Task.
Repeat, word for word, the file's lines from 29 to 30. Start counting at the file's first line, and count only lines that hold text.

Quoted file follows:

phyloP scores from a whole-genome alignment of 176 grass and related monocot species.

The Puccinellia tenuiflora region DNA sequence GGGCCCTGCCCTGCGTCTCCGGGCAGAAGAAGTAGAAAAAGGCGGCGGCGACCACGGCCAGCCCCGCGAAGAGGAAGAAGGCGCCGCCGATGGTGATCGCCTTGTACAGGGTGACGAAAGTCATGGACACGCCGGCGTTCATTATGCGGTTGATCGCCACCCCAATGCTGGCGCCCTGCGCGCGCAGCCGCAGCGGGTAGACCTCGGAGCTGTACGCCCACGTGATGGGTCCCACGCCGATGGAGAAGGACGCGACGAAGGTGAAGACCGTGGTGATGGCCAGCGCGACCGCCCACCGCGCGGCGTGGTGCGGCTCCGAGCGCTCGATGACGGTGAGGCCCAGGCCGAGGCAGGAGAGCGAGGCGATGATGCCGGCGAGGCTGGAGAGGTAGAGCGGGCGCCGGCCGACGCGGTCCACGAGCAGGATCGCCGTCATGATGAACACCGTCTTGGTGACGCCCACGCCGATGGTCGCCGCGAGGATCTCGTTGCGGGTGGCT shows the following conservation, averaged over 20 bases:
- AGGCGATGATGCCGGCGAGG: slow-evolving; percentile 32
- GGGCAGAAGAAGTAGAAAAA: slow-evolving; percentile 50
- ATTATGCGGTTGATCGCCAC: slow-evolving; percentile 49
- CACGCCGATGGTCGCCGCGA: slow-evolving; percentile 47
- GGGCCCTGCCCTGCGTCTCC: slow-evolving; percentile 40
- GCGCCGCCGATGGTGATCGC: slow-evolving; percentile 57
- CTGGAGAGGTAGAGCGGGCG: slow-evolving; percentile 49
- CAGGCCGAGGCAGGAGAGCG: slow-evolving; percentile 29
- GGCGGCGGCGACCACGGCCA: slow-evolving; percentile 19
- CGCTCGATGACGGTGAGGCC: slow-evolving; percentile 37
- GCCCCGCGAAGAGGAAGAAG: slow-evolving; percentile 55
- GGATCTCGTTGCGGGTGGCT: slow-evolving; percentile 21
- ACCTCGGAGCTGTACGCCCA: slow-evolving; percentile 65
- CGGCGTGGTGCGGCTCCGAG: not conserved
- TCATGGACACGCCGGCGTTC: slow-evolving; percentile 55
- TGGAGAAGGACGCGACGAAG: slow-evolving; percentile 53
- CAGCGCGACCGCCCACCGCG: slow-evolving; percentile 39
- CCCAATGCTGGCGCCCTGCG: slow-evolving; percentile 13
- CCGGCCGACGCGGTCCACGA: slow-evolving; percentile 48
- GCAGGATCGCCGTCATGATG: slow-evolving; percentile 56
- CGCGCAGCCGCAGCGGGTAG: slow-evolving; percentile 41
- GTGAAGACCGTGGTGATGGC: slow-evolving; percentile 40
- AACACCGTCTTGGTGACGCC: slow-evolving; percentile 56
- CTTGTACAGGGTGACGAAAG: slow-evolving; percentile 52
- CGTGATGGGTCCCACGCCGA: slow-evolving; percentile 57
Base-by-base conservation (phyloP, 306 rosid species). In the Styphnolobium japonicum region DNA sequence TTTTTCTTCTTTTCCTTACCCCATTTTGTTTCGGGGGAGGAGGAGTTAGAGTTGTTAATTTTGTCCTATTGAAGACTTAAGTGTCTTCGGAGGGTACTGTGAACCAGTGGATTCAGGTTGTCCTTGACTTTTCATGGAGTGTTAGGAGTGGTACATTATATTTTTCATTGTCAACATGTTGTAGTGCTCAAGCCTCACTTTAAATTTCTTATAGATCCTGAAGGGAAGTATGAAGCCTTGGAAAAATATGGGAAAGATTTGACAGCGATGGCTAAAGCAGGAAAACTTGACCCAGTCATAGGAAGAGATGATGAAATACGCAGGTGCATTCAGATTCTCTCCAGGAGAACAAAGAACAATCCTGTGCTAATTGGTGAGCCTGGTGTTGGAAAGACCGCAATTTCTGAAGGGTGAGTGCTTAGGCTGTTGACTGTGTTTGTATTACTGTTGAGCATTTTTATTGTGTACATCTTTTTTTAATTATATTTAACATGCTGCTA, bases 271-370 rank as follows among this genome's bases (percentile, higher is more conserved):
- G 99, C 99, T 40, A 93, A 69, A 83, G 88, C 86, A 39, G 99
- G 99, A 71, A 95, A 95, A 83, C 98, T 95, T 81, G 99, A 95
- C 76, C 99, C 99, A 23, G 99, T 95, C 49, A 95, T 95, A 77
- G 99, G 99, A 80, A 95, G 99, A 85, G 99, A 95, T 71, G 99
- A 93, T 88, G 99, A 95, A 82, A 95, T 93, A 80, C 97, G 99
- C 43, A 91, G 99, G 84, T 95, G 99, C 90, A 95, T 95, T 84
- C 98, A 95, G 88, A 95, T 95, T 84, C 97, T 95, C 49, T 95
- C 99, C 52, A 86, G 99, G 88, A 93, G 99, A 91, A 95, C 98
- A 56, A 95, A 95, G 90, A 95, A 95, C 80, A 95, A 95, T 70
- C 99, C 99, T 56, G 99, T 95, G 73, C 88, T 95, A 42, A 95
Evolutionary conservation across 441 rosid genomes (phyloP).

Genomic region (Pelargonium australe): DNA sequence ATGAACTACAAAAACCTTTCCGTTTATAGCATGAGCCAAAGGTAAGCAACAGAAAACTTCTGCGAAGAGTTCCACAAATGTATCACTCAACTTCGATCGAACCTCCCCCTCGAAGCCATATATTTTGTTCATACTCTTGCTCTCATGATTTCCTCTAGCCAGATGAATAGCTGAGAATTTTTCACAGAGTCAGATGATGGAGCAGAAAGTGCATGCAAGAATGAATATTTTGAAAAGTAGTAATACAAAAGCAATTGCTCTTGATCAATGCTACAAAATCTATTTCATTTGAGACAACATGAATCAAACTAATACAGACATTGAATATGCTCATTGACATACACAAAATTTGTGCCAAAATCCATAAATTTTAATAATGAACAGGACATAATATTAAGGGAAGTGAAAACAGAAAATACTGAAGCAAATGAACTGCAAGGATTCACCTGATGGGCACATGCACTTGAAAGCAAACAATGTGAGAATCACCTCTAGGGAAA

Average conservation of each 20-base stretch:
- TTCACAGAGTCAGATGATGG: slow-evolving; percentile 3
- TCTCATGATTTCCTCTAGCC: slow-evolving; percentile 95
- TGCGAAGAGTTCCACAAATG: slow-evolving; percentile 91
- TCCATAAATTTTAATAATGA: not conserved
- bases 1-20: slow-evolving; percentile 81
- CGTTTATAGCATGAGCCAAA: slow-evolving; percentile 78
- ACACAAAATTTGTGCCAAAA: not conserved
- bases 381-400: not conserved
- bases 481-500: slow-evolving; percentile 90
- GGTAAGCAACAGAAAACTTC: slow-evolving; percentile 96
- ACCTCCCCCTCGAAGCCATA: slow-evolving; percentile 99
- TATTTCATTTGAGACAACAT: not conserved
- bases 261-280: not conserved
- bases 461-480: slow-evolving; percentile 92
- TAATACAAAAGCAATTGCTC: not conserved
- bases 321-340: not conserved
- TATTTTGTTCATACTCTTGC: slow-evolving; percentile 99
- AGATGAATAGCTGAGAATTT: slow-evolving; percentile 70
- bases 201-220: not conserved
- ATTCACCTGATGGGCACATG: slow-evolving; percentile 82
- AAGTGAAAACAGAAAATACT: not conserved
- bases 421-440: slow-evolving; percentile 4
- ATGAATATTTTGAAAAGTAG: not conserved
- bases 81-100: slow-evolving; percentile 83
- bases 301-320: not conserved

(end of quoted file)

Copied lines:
- G 99, C 99, T 40, A 93, A 69, A 83, G 88, C 86, A 39, G 99
- G 99, A 71, A 95, A 95, A 83, C 98, T 95, T 81, G 99, A 95